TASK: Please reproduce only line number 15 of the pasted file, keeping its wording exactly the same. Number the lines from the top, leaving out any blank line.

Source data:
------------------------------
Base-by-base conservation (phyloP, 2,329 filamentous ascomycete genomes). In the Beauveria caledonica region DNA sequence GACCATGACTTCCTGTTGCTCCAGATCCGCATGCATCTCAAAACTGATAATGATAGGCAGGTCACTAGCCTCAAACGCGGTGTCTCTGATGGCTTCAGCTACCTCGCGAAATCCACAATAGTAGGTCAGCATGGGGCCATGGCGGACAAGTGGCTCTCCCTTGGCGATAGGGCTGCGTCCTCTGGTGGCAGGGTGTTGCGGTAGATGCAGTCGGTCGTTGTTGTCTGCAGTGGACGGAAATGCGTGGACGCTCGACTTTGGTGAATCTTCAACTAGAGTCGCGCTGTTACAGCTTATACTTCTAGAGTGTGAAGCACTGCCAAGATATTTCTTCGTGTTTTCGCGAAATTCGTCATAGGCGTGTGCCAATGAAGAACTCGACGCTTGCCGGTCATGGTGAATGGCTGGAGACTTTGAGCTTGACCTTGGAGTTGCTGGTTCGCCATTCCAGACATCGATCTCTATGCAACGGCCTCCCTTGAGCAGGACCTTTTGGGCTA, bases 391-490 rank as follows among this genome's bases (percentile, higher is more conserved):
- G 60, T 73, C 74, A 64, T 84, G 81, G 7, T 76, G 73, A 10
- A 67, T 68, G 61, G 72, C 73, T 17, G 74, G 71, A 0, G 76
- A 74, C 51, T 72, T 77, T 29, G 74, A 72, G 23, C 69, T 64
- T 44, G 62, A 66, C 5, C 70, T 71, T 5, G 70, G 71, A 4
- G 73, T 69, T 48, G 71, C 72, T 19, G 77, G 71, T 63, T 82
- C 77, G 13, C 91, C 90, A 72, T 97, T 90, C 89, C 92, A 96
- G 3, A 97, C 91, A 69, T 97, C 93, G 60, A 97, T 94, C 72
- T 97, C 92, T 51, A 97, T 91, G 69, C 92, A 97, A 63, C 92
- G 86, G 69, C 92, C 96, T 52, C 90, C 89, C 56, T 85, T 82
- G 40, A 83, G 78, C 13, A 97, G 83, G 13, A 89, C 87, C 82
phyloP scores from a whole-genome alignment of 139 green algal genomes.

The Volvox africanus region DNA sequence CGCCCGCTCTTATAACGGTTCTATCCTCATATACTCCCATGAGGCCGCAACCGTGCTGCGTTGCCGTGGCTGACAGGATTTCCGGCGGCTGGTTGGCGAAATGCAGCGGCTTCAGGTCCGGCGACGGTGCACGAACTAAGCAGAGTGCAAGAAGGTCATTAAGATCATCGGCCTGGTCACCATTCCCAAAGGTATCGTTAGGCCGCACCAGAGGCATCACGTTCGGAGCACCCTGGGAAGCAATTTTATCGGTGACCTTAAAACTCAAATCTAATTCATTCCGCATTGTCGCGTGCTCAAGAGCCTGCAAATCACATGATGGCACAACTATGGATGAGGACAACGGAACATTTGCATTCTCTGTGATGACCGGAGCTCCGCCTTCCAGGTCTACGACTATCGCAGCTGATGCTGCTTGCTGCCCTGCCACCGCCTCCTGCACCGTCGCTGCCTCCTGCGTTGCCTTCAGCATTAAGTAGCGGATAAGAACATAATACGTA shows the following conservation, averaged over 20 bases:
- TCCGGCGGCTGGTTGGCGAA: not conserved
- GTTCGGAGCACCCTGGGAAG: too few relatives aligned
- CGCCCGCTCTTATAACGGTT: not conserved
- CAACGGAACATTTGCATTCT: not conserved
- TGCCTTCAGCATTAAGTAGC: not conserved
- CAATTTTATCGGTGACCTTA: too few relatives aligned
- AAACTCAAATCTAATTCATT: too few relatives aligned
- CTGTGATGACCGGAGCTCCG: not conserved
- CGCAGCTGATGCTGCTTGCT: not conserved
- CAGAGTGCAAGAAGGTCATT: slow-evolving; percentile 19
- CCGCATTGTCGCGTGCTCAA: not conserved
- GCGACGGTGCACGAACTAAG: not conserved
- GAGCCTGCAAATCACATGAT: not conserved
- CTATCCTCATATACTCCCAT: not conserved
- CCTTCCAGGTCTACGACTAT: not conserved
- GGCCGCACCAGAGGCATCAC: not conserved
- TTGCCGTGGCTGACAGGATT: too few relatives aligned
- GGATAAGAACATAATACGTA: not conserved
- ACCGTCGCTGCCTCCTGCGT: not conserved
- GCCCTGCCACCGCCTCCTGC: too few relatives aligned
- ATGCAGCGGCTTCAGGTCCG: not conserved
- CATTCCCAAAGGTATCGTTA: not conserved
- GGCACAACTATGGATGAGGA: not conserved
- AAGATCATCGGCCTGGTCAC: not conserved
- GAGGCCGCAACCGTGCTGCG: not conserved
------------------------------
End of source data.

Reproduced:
- GTTCGGAGCACCCTGGGAAG: too few relatives aligned